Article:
most men in tunisia are very respectful i find that it’s mostly the algerian men that are always catcalling and harassing women. i visit tunisia all the time as my family are from here and me recent visit was last summer and it was great. however, my mum had argued with many algerians which were harassing me on the street even in my hotel my mum had left me alone on the beach and 2 young algerian men sat next to me and were bugging me for my number and i politely refused and they left me alone but i told my mum because i only know english and i was quite intimidated and the hotel immediately kicked them out. my cousins have told me that some of the algerian men think that they’re better than everyone in tunisia and think they can get any girl they want. i also had another awful experience when i was in a cafe. there was this car playing music very loud driving round near where we were and one of the lads came down and asked if they could all join (about 5 of them and only 2 of us) my mum said no and on the way to get a taxi they came again in their car telling us to get in and they’ll take us back to the hotel. we refused again and quickly got into a taxi and told them. my mum said they were algerians yet again as they had a yellow plate of their car and tunisian cars have a white plate. anyways we ended up getting the police involved because they were following us in our taxi and kept stopping infront and our taxi guy didn’t want them following us all the way back to the hotel. despite all the harassment i still would go again as tunisia has so much to offer and many of the local men will help u out if there’s an algerian harassing you. there can also be some tunisian men that will harass you too it’s not just algerian but i’ve found that it was mostly just algerian men. i’ve decided to visit again to see family and bring along my friend as i want to show her around my family’s home town and this will be the first time going without my mum. i would still recommend going to tunisia despite this issue as some people i know haven’t experienced this when they went. i hope this helps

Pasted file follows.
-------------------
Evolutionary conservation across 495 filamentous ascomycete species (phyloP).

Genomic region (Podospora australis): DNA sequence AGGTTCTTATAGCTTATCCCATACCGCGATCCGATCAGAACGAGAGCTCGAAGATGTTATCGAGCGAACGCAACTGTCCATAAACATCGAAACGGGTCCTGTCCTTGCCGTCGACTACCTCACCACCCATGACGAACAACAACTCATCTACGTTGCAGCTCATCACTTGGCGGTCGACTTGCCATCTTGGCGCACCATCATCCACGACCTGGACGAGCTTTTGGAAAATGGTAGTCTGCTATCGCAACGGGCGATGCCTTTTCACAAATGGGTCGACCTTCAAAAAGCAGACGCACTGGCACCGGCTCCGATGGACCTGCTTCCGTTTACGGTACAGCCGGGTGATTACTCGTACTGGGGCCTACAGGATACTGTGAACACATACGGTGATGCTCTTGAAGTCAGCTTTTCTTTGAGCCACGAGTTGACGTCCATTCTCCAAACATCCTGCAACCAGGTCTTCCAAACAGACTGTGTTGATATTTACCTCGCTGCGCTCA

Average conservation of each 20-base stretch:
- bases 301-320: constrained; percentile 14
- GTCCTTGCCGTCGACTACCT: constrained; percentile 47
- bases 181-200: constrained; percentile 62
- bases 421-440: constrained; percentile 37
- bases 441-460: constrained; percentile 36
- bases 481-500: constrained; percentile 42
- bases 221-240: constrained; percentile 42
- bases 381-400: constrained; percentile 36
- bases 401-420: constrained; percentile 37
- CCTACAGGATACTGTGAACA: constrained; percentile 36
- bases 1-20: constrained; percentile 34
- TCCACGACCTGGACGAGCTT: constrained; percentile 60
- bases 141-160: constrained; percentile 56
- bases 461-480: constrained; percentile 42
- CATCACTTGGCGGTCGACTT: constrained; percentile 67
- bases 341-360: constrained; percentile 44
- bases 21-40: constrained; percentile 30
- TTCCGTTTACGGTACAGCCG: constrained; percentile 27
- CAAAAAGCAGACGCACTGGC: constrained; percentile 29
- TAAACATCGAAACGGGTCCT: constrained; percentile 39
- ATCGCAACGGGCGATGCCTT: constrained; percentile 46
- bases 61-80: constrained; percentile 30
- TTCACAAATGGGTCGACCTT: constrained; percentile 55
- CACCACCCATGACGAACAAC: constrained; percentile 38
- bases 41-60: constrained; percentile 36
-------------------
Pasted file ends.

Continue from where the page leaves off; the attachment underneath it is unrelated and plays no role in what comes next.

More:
• Karen said

    Omg how frightening, to be harassed in this way just because you’re a females is harrowing . We’ve just booked a trip in August of this year and I’m glad my husband will be with me “ given what I’ve read, I don’t think I’d be interested in soloing a trip” . However I’ll be using a head scarf as a deterrent and maybe saying “ Harlem Alek” a few times. Hopefully my age and husband will be deterrent enough.

    Thank you for the information on staying safe.

  • Angelic Hamdi said

    I'm married ti a Tunisian for almost 14 years just moved to monastir Tunisia January of 2018 I've had a few taxi drivers try to get friendly and one guy at souq in monastir ask if I knew a women for getting papers to USA but in general I've had a good experience once you know how to defend yourself from the them I go out all the time alone as hubby works in USA and comes every few months I live with his family and I'm Muslim and wear the hijab maybe that why only a few have tried to hit on me